Studies related to the Charleston, South Carolina, earthquake of 1886; tectonics and seismicity

Professional Paper 1313




PART A: Major-, minor-, and trace-element compositions of lower Mesozoic basalts from three deep test holes near Charleston, S. C., are used to characterize magma type and o determine the tectonic setting of the volcanic rocks at the time of their eruption. Chemical and petrographic evidence indicates that slight to extreme oxidation and hydration in nearly all samples has caused widespread mobility of K, Na, and related trace elements. The minor elements P and Ti, the trace elements Th, Nb, Ta, Zr, and Hf, and the rare-earth elements (REE) show little or no variation regardless of the degree of alteration. The contents of these stable elements and the patterns of light-REE enrichment in basalts from the deepest of the test holes clearly show the presence of two chemical types that are strikingly similar to lower Mesozoic high-Ti, quartz-normative tholeiites and lower Mesozoic olivine-normative tholeiites exposed in eastern North America. The olivine-normative basalt is stratigraphically intercalated within a sequence of quartz-normative tholeiitic basalts. Quartz-normative basalts above and below the olivine basalt have nearly identical contents of most of the stable minor and trace elements, but the lower basalts have significantly more Cu and Ni and higher Ni/Co ratios. These differences are ascribed to pre-eruption separation of an immiscible sulfide melt into which Cu and Ni were strongly partitioned. The new chemical data clearly show that the olivine tholeiitic magma type does not necessarily represent the earliest stage of volcanism in the eastern North American, early Mesozoic tholeiite province and that the spatial distribution of olivine-normative magma types in the province is not related to any significant change in tectonic environment. PART B: 40Ar/39Ar total-fusion ages of three samples of basalt from Clubhouse Crossroads test hole #2, near Charleston, S.C., range from 182 to 236 m.y. (million years); only one of the total-fusion ages agrees within analytical uncertainty with conventional K-At ages of the same samples. Data from 40Ar/39Ar incremental heating experiments indicate that only one sample meets the criteria for a reliable crystallization age. The 40Ar/36Ar versus 39Ar/36Ar isochron age for this basalt is 184?3.3 m.y. This age is in good agreement with reliable ages of tectonically related lower Mesozoic diabase intrusions in eastern North America and Liberia. The ages of all these intrusions are consistent with their emplacement shortly after initiation of central Atlantic rifting about 190 m.y. ago. PART C: Paleomagnetic investigations have been undertaken on partially oriented basalt samples recovered from three USGS (U.S. Geological Survey) deep test holes at Clubhouse Crossroads near Charleston, S. C. The basalt unit lies at the base of the Coastal Plain sedimentary section; it is 256 m thick in test hole #3. It overlies and is partially interbedded with a sedimentary red-bed unit of probable Triassic or Early Jurassic age. On the basis of the paleomagnetic evidence and the geologic descriptions of the cores, 23 flows can be identified. Six of the flows have negative magnetic inclinations, which are interpreted as indicating periods of reversed polarity; one test hole contains a definite sequence of five reversed-polarity intervals separated by four normal-polarity intervals. The mean thermal remanent-magnetization (TRM) inclination for the 23 flows after magnetic cleaning is 35.4?3.2 ?. Comparison of this value with a paleoinclination curve for the Charleston area reveals that the age of the basalt has a 95-percent chance of being in the range 110-196 m.y. Comparison of the Clubhouse Crossroads basalt with other eastern North American basalts and diabases suggests that the true age is more likely to be in the older part of this range. PART D: In Clubhouse Crossroads drill hole #3, near Charleston, S. C., a minimum of 121 m of well-consolidated sedimentary red beds underlies 256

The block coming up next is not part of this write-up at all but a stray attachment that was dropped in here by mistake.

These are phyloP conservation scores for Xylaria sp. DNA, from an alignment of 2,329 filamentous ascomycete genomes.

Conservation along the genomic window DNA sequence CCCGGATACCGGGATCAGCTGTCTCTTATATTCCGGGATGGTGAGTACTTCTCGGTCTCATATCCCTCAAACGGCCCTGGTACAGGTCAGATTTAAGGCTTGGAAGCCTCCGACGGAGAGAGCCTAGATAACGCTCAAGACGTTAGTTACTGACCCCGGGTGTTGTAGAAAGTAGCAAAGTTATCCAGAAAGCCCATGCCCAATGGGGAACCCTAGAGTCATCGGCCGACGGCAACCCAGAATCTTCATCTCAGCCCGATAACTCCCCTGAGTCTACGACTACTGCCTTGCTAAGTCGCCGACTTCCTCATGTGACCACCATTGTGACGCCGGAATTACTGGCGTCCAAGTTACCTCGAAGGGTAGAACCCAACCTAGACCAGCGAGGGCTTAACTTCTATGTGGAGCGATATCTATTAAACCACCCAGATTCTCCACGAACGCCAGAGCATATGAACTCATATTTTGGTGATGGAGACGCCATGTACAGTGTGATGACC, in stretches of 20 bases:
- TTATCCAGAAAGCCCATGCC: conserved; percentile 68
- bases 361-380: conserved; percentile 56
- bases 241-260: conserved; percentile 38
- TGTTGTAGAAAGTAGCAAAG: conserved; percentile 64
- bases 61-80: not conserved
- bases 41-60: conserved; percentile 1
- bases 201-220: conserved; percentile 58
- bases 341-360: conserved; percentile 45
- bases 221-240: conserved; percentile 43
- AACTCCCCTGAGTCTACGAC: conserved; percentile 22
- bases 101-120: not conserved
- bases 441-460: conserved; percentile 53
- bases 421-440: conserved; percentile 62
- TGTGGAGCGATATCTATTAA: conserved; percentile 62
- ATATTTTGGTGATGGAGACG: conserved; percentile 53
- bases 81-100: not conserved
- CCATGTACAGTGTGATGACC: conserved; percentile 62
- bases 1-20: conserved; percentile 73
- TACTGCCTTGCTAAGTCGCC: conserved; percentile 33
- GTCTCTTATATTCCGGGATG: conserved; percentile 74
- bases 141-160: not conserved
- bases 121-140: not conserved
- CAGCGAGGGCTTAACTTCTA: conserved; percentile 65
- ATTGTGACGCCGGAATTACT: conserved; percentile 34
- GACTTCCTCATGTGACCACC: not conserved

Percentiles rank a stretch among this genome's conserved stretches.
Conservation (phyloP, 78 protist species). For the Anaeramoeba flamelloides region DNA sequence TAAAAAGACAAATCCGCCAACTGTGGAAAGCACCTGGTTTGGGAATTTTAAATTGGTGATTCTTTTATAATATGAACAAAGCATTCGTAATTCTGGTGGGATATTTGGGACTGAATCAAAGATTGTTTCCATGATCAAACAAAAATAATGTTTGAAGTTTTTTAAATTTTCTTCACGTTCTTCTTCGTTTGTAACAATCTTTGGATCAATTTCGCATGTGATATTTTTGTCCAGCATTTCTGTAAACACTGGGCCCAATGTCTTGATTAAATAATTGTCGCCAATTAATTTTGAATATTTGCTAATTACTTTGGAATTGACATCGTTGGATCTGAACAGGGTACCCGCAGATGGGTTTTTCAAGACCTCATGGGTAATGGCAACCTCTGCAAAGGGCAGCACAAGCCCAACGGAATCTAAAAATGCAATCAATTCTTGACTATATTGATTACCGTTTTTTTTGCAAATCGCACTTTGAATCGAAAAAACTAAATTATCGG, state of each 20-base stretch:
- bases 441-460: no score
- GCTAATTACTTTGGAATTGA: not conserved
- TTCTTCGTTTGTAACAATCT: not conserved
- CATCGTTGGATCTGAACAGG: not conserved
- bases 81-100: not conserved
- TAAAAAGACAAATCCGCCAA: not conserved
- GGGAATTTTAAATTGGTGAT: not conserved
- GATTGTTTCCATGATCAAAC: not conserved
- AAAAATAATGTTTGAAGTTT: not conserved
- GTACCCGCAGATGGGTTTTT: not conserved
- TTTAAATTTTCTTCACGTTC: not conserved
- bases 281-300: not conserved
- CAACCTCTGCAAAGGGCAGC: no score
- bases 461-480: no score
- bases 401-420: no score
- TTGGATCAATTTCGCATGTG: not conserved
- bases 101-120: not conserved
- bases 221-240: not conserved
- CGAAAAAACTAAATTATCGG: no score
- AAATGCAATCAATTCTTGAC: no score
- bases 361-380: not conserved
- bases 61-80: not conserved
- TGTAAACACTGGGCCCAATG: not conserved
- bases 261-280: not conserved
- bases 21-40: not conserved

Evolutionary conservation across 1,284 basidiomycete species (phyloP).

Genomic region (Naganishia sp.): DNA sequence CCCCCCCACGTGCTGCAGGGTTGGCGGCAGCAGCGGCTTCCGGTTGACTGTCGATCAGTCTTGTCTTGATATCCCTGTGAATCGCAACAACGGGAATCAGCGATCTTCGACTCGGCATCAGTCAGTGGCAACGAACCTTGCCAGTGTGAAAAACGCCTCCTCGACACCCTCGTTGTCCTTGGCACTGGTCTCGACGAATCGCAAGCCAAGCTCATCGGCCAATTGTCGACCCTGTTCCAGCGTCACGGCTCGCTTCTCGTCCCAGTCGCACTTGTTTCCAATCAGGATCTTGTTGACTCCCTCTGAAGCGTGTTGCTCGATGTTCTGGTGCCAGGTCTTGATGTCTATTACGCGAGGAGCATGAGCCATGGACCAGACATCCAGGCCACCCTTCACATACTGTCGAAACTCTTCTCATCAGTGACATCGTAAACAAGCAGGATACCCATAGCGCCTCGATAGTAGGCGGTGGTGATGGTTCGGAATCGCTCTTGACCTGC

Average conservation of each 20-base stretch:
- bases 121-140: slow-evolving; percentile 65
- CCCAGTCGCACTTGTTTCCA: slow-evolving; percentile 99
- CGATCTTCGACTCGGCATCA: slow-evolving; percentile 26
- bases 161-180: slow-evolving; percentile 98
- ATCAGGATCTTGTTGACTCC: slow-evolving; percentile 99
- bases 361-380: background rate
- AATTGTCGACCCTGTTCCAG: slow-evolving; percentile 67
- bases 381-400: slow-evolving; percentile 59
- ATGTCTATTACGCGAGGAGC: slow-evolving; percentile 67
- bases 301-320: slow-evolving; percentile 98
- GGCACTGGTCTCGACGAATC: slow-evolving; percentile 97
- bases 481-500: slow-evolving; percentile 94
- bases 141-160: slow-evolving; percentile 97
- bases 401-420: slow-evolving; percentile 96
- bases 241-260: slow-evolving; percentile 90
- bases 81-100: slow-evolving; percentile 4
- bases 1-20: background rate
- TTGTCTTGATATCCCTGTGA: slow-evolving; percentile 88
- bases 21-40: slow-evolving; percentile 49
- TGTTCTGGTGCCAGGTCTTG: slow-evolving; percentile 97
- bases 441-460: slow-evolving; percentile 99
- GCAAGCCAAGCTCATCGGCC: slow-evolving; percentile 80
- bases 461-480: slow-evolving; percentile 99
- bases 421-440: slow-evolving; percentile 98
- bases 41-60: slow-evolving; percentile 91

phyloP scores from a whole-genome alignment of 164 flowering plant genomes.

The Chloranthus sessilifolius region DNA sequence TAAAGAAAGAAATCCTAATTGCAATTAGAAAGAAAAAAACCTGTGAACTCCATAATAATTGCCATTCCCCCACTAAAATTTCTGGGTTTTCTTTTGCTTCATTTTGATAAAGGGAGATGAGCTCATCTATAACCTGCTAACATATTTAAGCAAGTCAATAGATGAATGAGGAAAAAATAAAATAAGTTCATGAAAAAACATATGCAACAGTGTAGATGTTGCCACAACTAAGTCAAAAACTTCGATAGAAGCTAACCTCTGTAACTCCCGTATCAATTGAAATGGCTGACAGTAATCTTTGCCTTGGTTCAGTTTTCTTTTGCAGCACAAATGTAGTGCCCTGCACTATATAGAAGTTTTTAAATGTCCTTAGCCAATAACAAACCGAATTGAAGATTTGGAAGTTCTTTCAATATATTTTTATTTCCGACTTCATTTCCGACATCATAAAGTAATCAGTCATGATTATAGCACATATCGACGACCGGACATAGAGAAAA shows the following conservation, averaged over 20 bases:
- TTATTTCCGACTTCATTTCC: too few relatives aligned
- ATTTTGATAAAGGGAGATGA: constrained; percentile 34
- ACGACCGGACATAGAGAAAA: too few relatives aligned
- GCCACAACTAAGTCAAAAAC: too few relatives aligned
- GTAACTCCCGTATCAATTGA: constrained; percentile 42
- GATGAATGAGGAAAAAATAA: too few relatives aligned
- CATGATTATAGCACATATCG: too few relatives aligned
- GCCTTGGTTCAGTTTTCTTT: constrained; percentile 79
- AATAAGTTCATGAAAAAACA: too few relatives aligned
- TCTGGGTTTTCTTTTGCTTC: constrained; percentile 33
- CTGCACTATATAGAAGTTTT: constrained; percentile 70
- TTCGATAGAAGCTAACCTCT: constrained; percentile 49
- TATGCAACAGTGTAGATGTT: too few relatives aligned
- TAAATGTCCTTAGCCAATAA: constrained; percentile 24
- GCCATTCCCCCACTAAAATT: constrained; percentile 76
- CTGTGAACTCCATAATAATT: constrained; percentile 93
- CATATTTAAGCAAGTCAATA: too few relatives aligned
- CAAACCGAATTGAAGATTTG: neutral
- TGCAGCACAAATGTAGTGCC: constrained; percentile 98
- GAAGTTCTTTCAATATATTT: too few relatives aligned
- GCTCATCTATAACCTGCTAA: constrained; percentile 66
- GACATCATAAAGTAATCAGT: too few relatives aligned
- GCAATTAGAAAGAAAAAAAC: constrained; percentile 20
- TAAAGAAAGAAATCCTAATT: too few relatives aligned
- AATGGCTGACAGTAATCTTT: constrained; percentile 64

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Studies related to the Charleston, South Carolina, earthquake of 1886; tectonics and seismicity
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Professional Paper
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